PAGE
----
At first, I loved iOS 10’s new threaded email. Then I started planning a wedding, and email threads with vendors began to spiral out of control. Threads should’ve been the best way to manage the back-and-forth about pricing and availability, but then I realized I was shooting myself in the foot by not enabling one subtle tweak in Mail settings. Be prepared for your life to change right now: Go to Settings > Mail > Threading. Toggle on “Most recent message on top.” No more scrolling.
If this setting were turned on by default, Apple might prevent a few headaches, but at least it’s available.
Another Mail setting can be a lifesaver if you regularly farm out your emails to various mailboxes, or if you want to see more than just messages you’ve received. Under Settings > Mail > Threading, you can turn on the “complete threads” feature to see all of a thread’s conversations in chronological order, regardless of which mailbox they’re in. This makes it easier to follow a conversation.
The arrows in Mail are, frankly, a little bizarre. Instead of tapping up or down to skip to the next message as in iOS 9—you know, because messages are stacked vertically—Apple has given us left and right arrows. It seems unintuitive, but I’m getting used to it. Slowly and begrudgingly.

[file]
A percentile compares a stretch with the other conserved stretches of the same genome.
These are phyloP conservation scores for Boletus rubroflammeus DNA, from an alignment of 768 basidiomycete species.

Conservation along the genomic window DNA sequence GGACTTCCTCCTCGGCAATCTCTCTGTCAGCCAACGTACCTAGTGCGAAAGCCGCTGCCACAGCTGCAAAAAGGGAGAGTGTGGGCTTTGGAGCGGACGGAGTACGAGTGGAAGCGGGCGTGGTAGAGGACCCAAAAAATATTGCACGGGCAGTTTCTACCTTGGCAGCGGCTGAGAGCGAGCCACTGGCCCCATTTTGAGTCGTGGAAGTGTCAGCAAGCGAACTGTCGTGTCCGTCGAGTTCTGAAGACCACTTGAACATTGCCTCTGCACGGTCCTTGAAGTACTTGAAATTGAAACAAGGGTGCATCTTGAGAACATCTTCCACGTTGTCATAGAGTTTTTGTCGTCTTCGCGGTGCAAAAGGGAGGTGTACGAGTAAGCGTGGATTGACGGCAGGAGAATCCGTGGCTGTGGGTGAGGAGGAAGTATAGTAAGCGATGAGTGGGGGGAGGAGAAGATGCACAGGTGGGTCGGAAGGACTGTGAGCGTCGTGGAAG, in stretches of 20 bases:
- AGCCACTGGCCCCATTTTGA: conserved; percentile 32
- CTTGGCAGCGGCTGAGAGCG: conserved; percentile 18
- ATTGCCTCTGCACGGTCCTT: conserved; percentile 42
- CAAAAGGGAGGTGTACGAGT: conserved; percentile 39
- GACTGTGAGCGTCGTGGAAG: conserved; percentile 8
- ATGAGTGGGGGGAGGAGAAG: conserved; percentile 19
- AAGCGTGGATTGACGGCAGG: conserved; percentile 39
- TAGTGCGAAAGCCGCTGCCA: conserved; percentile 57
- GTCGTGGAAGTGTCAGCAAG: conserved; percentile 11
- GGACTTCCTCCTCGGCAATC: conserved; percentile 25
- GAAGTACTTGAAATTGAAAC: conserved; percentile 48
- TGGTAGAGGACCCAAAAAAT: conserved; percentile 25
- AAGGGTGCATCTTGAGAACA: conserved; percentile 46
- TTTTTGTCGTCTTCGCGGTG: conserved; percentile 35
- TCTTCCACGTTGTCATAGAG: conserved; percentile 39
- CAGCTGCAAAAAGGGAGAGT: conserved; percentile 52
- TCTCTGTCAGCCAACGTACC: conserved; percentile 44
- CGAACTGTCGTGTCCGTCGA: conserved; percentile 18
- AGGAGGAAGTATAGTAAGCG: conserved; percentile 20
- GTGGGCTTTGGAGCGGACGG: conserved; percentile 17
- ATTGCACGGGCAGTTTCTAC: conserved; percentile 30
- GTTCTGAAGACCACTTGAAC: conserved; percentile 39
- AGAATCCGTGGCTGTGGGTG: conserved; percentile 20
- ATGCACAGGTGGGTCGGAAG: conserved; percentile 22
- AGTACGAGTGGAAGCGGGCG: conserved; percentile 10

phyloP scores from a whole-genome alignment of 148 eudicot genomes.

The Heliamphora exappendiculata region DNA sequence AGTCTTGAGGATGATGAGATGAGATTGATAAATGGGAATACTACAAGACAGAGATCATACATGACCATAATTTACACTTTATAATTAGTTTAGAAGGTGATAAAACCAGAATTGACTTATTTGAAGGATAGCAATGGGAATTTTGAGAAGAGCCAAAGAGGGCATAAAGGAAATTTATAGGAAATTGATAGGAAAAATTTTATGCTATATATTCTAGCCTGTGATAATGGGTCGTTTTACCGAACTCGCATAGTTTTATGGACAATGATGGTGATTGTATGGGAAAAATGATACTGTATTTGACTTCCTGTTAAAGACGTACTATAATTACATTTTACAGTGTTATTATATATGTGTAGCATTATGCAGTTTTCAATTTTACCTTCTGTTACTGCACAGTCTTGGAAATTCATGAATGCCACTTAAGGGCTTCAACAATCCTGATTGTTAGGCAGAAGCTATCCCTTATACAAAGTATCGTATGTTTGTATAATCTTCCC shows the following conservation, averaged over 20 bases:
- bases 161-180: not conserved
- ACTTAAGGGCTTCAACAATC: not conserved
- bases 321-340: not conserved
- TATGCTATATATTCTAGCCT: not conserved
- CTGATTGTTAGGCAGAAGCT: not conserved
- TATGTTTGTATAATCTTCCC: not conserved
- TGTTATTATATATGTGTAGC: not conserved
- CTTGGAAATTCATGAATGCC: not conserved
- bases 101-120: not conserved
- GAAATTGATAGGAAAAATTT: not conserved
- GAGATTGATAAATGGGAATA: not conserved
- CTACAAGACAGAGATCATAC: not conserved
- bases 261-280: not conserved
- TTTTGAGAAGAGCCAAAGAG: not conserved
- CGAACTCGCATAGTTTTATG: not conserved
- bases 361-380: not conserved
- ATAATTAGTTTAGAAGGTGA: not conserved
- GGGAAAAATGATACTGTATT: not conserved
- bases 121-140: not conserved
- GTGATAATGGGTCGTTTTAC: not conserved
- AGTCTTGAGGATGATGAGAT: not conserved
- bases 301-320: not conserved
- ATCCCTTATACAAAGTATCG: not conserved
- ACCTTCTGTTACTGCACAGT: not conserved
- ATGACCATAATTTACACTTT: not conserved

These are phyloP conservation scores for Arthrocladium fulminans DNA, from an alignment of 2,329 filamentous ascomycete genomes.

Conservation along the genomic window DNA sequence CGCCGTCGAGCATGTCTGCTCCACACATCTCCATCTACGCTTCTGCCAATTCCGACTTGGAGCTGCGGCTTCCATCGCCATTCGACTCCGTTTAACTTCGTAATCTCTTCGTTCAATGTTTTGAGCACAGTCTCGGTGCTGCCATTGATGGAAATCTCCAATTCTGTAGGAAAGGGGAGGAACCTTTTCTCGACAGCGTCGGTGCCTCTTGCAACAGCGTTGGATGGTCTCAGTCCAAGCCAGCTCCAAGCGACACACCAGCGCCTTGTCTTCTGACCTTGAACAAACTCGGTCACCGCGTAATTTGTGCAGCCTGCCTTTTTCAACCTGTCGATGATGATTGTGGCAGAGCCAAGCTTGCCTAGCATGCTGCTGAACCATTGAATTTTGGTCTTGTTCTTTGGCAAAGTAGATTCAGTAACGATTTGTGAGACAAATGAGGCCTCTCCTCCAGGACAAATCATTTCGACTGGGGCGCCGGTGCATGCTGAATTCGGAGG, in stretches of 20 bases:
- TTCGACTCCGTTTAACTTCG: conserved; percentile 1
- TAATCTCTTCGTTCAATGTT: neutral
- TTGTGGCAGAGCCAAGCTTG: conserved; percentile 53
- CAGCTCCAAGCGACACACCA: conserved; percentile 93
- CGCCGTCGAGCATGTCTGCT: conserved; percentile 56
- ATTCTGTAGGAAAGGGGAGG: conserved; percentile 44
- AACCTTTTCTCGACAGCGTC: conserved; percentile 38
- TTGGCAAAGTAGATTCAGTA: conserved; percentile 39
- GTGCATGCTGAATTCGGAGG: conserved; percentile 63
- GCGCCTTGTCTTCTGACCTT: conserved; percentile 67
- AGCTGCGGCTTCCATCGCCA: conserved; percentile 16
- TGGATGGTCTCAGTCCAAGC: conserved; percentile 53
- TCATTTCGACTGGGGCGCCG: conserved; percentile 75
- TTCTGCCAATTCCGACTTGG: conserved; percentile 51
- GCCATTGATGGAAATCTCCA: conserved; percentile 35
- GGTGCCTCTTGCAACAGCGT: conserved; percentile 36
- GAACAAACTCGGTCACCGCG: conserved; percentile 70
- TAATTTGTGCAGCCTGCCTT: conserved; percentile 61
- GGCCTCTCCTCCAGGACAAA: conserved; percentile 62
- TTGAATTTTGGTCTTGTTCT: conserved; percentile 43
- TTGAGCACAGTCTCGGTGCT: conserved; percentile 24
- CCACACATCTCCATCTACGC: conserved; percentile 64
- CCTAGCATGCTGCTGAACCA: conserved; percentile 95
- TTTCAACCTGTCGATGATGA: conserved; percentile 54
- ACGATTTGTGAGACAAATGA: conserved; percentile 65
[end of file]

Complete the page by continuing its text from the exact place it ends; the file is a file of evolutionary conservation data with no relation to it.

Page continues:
It’s also no longer possible to delete every message in a folder aside from Junk or Trash. Banishing all of your junk or trashed email to the Great Email Cemetery in the Sky is still possible by tapping Edit > Delete All, but in other folders you have to mark all and then move to Trash.
If you can’t stand threading and would rather sift through related emails using Mail’s handy search bar, then go to Settings > Mail > Threading and turn off “Organize by thread.”
There are a few great features in iOS 10 that make Mail worthwhile, like the unsubscribe option that auto-responds to junk email on your behalf and a new filtering shortcut. And while email threads can take some getting used to, checking out your options in Settings > Mail will make them a whole lot easier to manage.
from Macworld http://ift.tt/2dYT2aA